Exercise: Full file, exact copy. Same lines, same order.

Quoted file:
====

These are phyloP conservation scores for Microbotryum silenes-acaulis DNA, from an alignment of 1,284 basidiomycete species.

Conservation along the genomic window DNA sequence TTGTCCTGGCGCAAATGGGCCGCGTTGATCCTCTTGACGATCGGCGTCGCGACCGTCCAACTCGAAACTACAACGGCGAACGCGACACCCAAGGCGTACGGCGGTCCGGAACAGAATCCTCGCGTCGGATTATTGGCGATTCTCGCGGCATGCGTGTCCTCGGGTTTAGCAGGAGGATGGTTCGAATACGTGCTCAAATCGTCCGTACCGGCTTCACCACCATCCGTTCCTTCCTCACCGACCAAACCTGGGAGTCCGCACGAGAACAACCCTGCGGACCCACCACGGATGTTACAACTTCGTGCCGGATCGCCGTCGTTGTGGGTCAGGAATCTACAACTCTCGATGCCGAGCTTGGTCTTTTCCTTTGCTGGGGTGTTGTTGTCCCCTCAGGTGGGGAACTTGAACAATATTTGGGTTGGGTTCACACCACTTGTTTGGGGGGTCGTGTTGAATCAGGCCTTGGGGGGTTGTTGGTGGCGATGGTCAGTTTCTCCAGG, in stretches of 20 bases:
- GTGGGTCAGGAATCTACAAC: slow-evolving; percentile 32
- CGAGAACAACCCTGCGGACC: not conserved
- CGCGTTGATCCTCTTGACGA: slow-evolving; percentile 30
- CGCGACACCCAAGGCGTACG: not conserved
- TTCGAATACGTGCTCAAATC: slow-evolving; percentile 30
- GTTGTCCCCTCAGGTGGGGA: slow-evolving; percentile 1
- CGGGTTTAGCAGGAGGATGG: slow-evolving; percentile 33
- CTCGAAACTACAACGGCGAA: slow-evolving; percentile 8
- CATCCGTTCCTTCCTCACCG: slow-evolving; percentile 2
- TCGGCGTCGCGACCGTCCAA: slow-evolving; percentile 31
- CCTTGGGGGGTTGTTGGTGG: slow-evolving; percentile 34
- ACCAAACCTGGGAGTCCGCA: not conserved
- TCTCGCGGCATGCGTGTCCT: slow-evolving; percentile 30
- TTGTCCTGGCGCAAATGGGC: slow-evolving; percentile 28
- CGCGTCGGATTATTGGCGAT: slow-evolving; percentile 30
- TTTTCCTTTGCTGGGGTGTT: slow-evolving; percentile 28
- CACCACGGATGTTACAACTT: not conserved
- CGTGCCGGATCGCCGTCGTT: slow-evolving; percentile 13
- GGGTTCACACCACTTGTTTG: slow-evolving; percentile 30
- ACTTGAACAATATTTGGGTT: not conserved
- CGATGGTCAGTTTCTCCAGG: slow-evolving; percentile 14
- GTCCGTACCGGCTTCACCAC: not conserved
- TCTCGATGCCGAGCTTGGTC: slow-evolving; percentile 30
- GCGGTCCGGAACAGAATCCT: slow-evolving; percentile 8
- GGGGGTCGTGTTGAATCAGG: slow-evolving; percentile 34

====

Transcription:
These are phyloP conservation scores for Microbotryum silenes-acaulis DNA, from an alignment of 1,284 basidiomycete species.

Conservation along the genomic window DNA sequence TTGTCCTGGCGCAAATGGGCCGCGTTGATCCTCTTGACGATCGGCGTCGCGACCGTCCAACTCGAAACTACAACGGCGAACGCGACACCCAAGGCGTACGGCGGTCCGGAACAGAATCCTCGCGTCGGATTATTGGCGATTCTCGCGGCATGCGTGTCCTCGGGTTTAGCAGGAGGATGGTTCGAATACGTGCTCAAATCGTCCGTACCGGCTTCACCACCATCCGTTCCTTCCTCACCGACCAAACCTGGGAGTCCGCACGAGAACAACCCTGCGGACCCACCACGGATGTTACAACTTCGTGCCGGATCGCCGTCGTTGTGGGTCAGGAATCTACAACTCTCGATGCCGAGCTTGGTCTTTTCCTTTGCTGGGGTGTTGTTGTCCCCTCAGGTGGGGAACTTGAACAATATTTGGGTTGGGTTCACACCACTTGTTTGGGGGGTCGTGTTGAATCAGGCCTTGGGGGGTTGTTGGTGGCGATGGTCAGTTTCTCCAGG, in stretches of 20 bases:
- GTGGGTCAGGAATCTACAAC: slow-evolving; percentile 32
- CGAGAACAACCCTGCGGACC: not conserved
- CGCGTTGATCCTCTTGACGA: slow-evolving; percentile 30
- CGCGACACCCAAGGCGTACG: not conserved
- TTCGAATACGTGCTCAAATC: slow-evolving; percentile 30
- GTTGTCCCCTCAGGTGGGGA: slow-evolving; percentile 1
- CGGGTTTAGCAGGAGGATGG: slow-evolving; percentile 33
- CTCGAAACTACAACGGCGAA: slow-evolving; percentile 8
- CATCCGTTCCTTCCTCACCG: slow-evolving; percentile 2
- TCGGCGTCGCGACCGTCCAA: slow-evolving; percentile 31
- CCTTGGGGGGTTGTTGGTGG: slow-evolving; percentile 34
- ACCAAACCTGGGAGTCCGCA: not conserved
- TCTCGCGGCATGCGTGTCCT: slow-evolving; percentile 30
- TTGTCCTGGCGCAAATGGGC: slow-evolving; percentile 28
- CGCGTCGGATTATTGGCGAT: slow-evolving; percentile 30
- TTTTCCTTTGCTGGGGTGTT: slow-evolving; percentile 28
- CACCACGGATGTTACAACTT: not conserved
- CGTGCCGGATCGCCGTCGTT: slow-evolving; percentile 13
- GGGTTCACACCACTTGTTTG: slow-evolving; percentile 30
- ACTTGAACAATATTTGGGTT: not conserved
- CGATGGTCAGTTTCTCCAGG: slow-evolving; percentile 14
- GTCCGTACCGGCTTCACCAC: not conserved
- TCTCGATGCCGAGCTTGGTC: slow-evolving; percentile 30
- GCGGTCCGGAACAGAATCCT: slow-evolving; percentile 8
- GGGGGTCGTGTTGAATCAGG: slow-evolving; percentile 34